The group saw revenue fall 43.4 per cent to £1.21 billion for the period to June 30, with the group making wide use of the government support offered to businesses. At one point, 80 per cent of its workforce was furloughed.
The group, which includes Evans Halshaw and Stratstone, said its performance prior to the pandemic had been "encouraging".
There are Evans Halshaw dealerships in Shrewsbury, Stourbridge, Walsall and Wolverhampton, and Stratstone sites in Wolverhampton.
The bitter blow of the pandemic came after the group started the year ahead of 2019 with trading up – January and February were £5.1 million ahead of the same period last year.
However, as the crisis took hold, Pendragon fell to a loss of £2.3 million in the first quarter.
And it was the second quarter that cost the group dearly where it clocked up a £28.7 million loss, driven by the closures of dealerships in April and May.
Pendragon returned to profitability in June, though, after dealers were allowed to reopen on June 1.
Bill Berman, chief executive, said: "The Covid-19 pandemic has had a significant impact on our business during the period, however, thanks to the agility, hard work and commitment of our people, we have performed resiliently.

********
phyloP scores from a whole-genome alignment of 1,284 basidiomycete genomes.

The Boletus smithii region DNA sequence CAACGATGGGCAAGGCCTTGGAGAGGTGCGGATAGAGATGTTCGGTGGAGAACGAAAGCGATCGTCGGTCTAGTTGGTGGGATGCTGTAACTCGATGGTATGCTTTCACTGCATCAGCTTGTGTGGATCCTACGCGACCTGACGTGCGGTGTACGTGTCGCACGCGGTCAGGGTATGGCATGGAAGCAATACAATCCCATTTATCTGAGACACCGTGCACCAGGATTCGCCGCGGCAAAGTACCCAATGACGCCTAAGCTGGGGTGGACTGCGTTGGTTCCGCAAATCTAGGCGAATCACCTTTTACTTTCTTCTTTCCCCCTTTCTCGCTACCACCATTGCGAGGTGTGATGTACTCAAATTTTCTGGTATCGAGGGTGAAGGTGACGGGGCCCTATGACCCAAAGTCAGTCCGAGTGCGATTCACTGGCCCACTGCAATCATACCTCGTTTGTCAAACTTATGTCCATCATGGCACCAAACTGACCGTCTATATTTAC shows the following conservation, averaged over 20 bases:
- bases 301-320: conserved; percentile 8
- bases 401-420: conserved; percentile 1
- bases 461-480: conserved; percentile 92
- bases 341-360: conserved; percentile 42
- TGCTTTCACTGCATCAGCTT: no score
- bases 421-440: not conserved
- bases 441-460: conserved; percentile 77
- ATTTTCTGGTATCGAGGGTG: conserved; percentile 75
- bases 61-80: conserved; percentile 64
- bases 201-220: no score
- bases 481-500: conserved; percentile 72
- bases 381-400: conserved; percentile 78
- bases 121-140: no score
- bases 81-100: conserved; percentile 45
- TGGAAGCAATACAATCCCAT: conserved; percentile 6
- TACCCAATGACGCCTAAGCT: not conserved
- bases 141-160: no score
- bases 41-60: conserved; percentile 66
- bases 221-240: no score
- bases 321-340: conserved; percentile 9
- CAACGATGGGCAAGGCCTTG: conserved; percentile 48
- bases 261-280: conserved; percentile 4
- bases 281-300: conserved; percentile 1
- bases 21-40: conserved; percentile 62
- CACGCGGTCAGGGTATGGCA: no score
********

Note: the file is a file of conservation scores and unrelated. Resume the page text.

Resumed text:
"We’ve been encouraged by the first few months of trading following reopening and, while the outlook for the remainder of the year remains uncertain, we are confident the operational improvements we have made leave us well-positioned for the long-term.
"We recently set out our new strategy with digital innovation and operational excellence at its core. Both will be instrumental in transforming Pendragon’s performance and we have made great progress in both areas already this year.
"While there is some distance still to travel, we remain firmly committed to achieving our twin goals of sustainable profit growth and attractive returns for shareholders.’
The dealer group has bounced back since the reopening, though, with summer trading buoyant. July and August clocked up a profit of £7 million, an increase of £19 million on last year when the group clocked up a £12 million loss.
Cost cutting played a significant role in the improved numbers with like-for-like costs down 18 per cent.